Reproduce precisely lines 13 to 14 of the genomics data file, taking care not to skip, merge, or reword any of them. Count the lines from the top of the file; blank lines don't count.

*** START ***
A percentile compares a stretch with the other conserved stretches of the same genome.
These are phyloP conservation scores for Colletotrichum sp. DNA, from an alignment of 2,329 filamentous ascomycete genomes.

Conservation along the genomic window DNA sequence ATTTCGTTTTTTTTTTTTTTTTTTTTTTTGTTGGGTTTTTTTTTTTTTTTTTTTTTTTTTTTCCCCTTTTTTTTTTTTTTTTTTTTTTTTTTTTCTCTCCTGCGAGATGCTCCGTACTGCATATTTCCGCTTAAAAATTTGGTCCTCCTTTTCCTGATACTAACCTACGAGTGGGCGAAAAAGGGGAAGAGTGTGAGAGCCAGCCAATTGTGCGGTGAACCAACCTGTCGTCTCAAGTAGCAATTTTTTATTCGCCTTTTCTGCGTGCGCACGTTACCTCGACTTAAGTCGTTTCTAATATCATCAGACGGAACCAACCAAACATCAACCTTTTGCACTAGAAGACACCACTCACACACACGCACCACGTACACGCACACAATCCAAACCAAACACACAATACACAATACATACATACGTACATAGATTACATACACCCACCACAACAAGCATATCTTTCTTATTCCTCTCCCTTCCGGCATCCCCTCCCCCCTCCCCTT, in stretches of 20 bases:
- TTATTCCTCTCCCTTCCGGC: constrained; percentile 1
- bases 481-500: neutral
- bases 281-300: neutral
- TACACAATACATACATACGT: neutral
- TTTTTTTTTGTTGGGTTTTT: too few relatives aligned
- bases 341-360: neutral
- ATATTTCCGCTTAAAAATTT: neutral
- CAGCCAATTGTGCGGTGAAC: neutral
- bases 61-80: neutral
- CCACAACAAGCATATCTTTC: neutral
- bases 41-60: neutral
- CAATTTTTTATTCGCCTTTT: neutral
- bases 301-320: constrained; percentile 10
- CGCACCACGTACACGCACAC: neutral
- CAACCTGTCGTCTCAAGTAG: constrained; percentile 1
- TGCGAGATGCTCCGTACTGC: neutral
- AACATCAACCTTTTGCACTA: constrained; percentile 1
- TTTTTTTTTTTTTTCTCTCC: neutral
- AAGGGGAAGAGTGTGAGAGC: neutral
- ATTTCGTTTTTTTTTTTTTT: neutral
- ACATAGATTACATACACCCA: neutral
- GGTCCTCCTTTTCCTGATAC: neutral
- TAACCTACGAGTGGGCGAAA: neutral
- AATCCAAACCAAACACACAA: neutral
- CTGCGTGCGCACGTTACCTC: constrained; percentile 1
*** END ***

- CCACAACAAGCATATCTTTC: neutral
- bases 41-60: neutral